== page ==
What factors go into how you ultimately price your apps?
We've tried a few different things, and of course different apps require different prices. I do think we're pretty strongly against the "race to the bottom" in terms of pricing, especially for productivity apps. We aim to make high quality software, that helps users get things done on a daily basis; so we think that's worth more than 99 cents. Most of our software is on the same level of desktop applications in terms of functionality and complexity, and in that space $10 is super-cheap and $40 is closer to the norm. So I think we're aiming to hit users who are serious about using the iPhone/iPad to more effectively get things and done; and if we do our job properly, then $5 - $10 is certainly a reasonable price to pay.
The main problem with the "race to the bottom" is that it lowers expectations, on all sides. If someone spends $.99 and something doesn't work, it's almost expected -- "oh well, it was only $.99". We'd like to see more serious software for these platforms, especially the iPad -- and it does seem like the iPad is pretty consistently support high-quality apps above $.99, so that's good to see. We feel that $10 for iAnnotate, for example, is a good price point -- it's low enough that anyone who has a need to markup documents can certainly afford it, and high enough to sort of "stake the claim" that we're putting out a quality piece of software, and that's what users should expect.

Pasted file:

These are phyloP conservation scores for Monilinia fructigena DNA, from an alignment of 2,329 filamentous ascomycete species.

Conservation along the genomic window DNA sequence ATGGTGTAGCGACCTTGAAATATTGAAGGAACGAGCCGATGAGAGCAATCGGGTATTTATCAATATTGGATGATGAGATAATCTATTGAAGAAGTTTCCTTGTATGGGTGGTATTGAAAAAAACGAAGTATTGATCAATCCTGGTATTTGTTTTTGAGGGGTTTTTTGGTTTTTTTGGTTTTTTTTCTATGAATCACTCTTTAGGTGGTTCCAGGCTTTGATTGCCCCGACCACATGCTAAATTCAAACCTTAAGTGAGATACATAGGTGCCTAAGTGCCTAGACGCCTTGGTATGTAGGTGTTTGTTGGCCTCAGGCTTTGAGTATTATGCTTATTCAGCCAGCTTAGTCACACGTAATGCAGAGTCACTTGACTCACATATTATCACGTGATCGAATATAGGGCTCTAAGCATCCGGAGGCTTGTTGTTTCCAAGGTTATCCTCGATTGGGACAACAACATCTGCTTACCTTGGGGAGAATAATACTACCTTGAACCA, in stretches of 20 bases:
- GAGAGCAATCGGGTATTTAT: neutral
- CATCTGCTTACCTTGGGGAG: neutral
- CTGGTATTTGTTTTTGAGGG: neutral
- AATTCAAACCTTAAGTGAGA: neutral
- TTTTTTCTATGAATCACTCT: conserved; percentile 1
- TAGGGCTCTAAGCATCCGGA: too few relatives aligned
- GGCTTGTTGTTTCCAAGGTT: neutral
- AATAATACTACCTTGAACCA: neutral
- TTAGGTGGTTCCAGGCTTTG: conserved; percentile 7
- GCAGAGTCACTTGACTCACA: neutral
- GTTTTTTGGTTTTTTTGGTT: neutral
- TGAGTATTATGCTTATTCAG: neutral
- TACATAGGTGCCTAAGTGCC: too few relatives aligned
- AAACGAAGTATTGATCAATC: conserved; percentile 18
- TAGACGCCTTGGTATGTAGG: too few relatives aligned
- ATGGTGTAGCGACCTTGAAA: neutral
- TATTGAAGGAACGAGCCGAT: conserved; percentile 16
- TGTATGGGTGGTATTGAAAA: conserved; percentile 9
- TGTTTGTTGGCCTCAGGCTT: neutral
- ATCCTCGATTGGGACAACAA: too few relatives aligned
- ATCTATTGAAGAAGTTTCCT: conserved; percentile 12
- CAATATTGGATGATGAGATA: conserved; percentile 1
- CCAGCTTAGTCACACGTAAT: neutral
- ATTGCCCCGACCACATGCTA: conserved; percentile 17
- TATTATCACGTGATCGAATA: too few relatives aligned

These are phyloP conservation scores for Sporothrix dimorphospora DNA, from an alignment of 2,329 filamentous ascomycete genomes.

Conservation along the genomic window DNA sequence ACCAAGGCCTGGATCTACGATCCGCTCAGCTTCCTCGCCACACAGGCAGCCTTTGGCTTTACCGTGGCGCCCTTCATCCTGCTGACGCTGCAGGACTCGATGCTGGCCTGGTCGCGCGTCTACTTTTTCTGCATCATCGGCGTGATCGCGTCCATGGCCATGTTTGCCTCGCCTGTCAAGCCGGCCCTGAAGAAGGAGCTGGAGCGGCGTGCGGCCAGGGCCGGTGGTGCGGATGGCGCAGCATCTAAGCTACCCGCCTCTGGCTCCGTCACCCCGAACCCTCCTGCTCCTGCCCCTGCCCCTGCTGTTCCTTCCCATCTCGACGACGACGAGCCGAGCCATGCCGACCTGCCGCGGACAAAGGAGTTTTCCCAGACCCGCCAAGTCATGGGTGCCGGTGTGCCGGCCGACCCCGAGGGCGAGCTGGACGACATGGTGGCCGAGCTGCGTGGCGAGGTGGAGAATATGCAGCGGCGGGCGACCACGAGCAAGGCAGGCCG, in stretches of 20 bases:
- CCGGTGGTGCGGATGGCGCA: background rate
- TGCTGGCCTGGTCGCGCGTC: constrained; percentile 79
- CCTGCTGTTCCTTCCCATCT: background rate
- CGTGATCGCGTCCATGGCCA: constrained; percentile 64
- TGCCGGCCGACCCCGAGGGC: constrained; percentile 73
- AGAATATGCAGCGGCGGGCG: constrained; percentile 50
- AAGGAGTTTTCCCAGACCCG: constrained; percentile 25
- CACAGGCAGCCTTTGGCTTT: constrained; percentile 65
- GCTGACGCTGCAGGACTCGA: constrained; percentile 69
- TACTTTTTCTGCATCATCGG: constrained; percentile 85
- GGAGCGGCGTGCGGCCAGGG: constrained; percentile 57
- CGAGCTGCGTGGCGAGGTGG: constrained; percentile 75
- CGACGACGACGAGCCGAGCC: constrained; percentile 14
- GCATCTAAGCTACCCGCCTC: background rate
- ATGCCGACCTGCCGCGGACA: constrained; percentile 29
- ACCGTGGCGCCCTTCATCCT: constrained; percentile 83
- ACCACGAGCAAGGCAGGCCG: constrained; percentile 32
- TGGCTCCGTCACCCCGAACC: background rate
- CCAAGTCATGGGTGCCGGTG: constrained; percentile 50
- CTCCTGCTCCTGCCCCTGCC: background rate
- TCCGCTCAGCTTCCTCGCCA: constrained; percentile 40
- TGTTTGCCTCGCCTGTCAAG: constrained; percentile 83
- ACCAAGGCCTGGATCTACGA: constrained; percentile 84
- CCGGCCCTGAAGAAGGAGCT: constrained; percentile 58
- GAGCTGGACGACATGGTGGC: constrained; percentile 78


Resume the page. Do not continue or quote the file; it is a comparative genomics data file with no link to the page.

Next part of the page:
Describe what your dream app for the iPhone/iPad would look like.
What, and give away the secrets of our next big project?? ;)
I think the iPad has the potential to support my dream app, which I guess could best be described as "the most efficient tool for digitizing thought". (And as a special case of that, an app for going from thought to code!) At this point, it's hard to be much more concrete than that.
We actually do think about this a lot, although it's certainly a multi-year project. But it's good to dream, right?